The Practical Exams for UMASS Amherst Course, Rioting 101, and Looting 202 will be held on Causeway Street at Merrimack Street. Be certain to register with your instructor (wearing the blue ski masks), and be certain to dump your student ID into one of the burning trashcans prior to donning your mask. Graduates of these programs can go onto a roster for invitations to other planned spontaneous riots throughout the civilized world. A special award will be given to the student who throws the tear gas canisters the farthest.

    The Practical Exams for Northeastern University Course Rioting 101, and Boston University Course Mayhem 101 have been canceled due to the fact that they were held after the Patriots Superbowl victory. Most students failed the practical because they allowed themselves to be videotaped without their masks.


    Legal Report

    The Legal Report section is brought to you by the ACLU. At the ACLU, the only thing missing from our name is "anti-", as in "anti-american", "anti-religion", etc.

    After a first of its kind change in venue from the Federal First Circuit Court of Appeals, the Federal Ninth Circuit Court of Appeals based in California issued a ruling in the case of ACLU V. MASSACHUSETTS STATE POLICE, ET AL. This case affects all law enforcement agencies except for Federal Law Enforcement that are working at the convention. In a PER CURIAM ruling, the court ruled that all police working at the convention may not carry guns as this may cause post-traumatic stress disorder in any illegal aliens that may be present. Also, the police working traffic or crowd control may not use hand signals as this is considered to be culturally insensitive to people from some countries. The court ruled that the police must shout "Simon says", and then use the words "red light or green light" in order to get cars to move, or "please kind sirs and madams, cross the street in an orderly and safe fashion while looking in both directions". These orders must be given in Cambodian, Creole, Vietnamese, Russian, Ebonics, Spanish, Mandarin, French and Arabic before the barely understood English is actually used. Court appointed monitors from the Sierra Club will be present to ensure that the shouts from the police do not interfere with the Piping Plovers. Reporters attempted to interview the justices, but they were all in a San Francisco medical marijuana clinic for treatment of their various ailments and were unavailable for comment.

    The Bulger family announced that a special fund has been established by the South Boston Winter Hill Gang Business Club for businesses that may be vandalized during the convention but cannot get insurance. This fund is available to all businesses throughout the city except for those that already have "special protection." Rates for the loans are 30% compounded weekly. A special security force has also been expanded, and will visit you on a weekly basis to ensure your continued safety and prosperity. You can get details at almost every business in Southie that has intact windows and non-vandalized cars parked in front.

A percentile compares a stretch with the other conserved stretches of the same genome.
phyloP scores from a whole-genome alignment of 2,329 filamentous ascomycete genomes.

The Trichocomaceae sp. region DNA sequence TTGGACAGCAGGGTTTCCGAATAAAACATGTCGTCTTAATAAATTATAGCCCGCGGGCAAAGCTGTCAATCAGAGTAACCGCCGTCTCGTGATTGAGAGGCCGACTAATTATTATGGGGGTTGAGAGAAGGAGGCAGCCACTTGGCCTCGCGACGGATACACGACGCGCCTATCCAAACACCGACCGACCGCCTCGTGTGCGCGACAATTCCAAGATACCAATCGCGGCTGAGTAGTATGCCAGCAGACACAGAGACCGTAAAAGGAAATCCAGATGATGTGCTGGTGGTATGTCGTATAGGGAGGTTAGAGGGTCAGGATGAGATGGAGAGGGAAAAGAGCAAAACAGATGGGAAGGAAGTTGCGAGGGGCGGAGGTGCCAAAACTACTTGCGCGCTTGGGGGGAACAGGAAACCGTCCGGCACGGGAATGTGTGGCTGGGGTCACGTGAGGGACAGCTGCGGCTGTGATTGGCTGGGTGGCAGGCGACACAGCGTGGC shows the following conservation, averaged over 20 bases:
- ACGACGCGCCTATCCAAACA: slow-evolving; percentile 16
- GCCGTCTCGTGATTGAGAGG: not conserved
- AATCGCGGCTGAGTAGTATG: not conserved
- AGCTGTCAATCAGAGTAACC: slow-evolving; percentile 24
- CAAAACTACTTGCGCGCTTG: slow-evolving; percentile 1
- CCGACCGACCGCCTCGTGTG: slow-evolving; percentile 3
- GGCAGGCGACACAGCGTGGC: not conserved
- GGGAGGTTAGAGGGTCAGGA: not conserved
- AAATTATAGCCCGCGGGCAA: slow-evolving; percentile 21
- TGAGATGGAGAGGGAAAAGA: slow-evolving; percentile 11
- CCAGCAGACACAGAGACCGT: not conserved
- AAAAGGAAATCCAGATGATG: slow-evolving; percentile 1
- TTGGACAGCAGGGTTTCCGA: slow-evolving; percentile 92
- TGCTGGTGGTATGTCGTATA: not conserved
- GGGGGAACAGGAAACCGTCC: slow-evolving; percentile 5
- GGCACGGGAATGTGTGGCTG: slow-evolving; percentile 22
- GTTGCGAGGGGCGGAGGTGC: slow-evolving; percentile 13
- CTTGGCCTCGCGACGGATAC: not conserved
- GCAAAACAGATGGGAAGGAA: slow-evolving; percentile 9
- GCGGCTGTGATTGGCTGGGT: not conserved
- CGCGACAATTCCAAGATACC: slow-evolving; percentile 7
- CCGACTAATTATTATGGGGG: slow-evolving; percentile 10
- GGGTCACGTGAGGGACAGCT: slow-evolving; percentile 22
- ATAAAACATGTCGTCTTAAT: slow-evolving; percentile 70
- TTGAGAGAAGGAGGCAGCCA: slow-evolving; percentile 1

Excerpts from John "liveshot" Kerry's acceptance speech have been leaked exclusively to us here at DNC Update News Service. Here is part of the speech:

    "I am proud to have you nominate me on the last night of the Democratic Convention here in Boston for the Democratic ticket for president. I am extremely proud...... (short pause for dramatic effect and looks at his watch for proper timing) ... OH NO!! Did the electrical power just go out in a spontaneous and completely unplanned manner!?! You know, with no lights and the TV and radio media outlets unable to properly record my acceptance, I guess we should defer this monumental moment for about 5 weeks from now, where I fortunately reserved a large sports arena in the key battleground state of Ohio. There, on a stage with excellent lighting to showcase my perfect hair and surgically enhanced facial features, I can formally announce my acceptance and save federal campaign funds that can be better used to showcase my ultra-liberal screw America policies on TV.

    To the people that live within a thousand mile radius of Boston, I apologize for Mayor Menino's lack of planning that has caused this convention to become a circus due to this power failure and which had already greatly inconvenienced you and left you with a city full of Piping Plovers and no hope of auto traffic for the next year.

    Well, in the dim light provided by police and firefighters that are preparing to escort you, my faithful delegates, to the safety of your Hotel or various corporate sponsored parties, let me assure you that in five weeks my formal acceptance of this nomination will not be interfered with by a friend and member of the AFL-CIO International Brotherhood of Electrical Workers accidentally closing off a circuit breaker, and our great march to Washington will begin and our federal funds will match that of George Bush."


    Media, Politics, and Entertainment Report

    The Media, Politics, and Entertainment Report Sections are brought to you by the Guild of Chinese Government Censors. The Guild of Chinese Government Censors has been changing, editing and outright removing passages critical of Red China since 1949, and is a proud sponsor of the Democratic National Convention and a major donor. Find out more by going to